• Email security and all other methods for moving data in and out of the bank must be examined, and good tools put in place (and kept up-to-date.) Then the access rights and network access for users must follow an effective policy that is reviewed and validated by the Certified Chief Information Security Officer (CISO).
    • All new hires and terminations must be done in accordance with a sound policy and process for giving and taking away access rights, including the core, all network access, email rights, VPN access, and of course mobile devices. The ability to wipe mobile devices is absolutely critical, but fortunately, products like Air-Watch and MaaS360 help tremendously.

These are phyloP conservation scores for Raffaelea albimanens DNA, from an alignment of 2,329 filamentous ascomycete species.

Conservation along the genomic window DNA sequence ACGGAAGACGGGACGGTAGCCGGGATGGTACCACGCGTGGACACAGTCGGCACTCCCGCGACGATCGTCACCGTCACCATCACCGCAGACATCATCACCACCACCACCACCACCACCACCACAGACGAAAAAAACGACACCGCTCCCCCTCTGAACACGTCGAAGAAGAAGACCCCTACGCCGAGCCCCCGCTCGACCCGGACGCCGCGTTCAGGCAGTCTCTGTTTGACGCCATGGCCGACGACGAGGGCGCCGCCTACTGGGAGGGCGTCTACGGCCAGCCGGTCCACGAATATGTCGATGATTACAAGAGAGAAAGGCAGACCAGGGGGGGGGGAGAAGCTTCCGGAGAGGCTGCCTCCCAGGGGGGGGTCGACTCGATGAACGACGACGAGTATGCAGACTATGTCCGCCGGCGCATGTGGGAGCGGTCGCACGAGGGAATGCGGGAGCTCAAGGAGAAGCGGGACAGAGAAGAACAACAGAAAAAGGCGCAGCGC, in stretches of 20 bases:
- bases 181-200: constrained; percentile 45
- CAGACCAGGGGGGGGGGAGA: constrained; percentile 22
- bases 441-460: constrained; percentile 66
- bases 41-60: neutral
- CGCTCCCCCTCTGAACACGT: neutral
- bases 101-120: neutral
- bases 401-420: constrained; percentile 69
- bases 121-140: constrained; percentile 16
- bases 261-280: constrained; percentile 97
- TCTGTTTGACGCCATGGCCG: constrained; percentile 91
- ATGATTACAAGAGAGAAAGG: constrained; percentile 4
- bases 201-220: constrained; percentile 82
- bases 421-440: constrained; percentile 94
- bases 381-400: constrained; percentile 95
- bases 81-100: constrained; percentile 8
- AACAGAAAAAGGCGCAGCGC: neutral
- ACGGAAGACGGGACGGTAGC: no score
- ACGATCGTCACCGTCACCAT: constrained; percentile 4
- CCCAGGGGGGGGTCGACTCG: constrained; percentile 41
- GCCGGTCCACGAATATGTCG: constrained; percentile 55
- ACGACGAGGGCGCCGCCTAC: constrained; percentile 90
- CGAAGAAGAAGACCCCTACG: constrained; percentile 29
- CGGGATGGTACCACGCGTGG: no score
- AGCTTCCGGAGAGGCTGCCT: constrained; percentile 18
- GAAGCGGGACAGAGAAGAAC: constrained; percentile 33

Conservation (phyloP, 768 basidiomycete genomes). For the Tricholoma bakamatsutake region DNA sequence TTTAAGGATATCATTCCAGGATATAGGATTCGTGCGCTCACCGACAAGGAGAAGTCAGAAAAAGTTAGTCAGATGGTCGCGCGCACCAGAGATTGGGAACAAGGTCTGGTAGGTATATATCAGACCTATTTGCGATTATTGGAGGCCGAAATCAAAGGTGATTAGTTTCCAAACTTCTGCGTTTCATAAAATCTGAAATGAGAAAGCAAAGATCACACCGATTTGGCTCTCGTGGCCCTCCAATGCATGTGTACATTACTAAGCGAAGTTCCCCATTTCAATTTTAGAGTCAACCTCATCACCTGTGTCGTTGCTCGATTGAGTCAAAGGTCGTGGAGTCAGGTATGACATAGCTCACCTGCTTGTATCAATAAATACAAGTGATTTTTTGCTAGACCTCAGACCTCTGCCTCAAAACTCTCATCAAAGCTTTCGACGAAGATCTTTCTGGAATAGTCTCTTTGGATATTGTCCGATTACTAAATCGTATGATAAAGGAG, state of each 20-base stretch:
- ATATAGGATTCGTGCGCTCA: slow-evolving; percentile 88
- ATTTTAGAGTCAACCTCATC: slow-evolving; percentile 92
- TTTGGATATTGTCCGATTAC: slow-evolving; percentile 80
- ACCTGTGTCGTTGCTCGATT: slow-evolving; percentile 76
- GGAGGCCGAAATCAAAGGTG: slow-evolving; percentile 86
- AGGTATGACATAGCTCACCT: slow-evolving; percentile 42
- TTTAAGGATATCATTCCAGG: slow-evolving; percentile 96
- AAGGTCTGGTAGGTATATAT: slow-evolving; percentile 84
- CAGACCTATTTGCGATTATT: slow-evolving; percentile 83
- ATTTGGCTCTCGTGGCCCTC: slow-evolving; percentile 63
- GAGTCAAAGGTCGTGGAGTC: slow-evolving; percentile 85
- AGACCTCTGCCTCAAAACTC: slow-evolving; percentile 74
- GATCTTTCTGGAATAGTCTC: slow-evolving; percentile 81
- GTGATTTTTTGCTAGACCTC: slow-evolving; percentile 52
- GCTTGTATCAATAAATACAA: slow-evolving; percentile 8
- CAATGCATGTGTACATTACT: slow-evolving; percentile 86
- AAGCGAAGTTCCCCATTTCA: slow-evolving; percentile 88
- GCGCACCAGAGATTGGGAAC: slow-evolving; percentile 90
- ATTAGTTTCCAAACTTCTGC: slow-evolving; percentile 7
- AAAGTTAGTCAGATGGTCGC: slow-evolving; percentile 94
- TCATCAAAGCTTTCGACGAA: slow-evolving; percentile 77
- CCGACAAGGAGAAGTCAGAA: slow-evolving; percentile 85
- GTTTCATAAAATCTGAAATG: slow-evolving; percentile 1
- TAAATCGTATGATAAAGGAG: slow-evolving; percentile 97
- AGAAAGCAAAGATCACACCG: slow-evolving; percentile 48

It is easy to hire a company that provides all these services as part of your compliance solution, but the danger in following an all-in-one solution is that you abdicate control, and perhaps get lulled into a false sense of safety. You can assume that they are doing everything for you, but you still have to verify. And in most of the all-in-one compliance offerings, there are gaps between how your network is configured and how their services are set up. The phrase we often hear is “we don’t know what we don’t know.” If that is how you feel, start with a network assessment and security review to see where the gaps are. What’s your take on security policies and solutions? Share with us or sign up for our newsletter. Stay tuned for our Part 3 in this Managed Services series: Hosted Applications.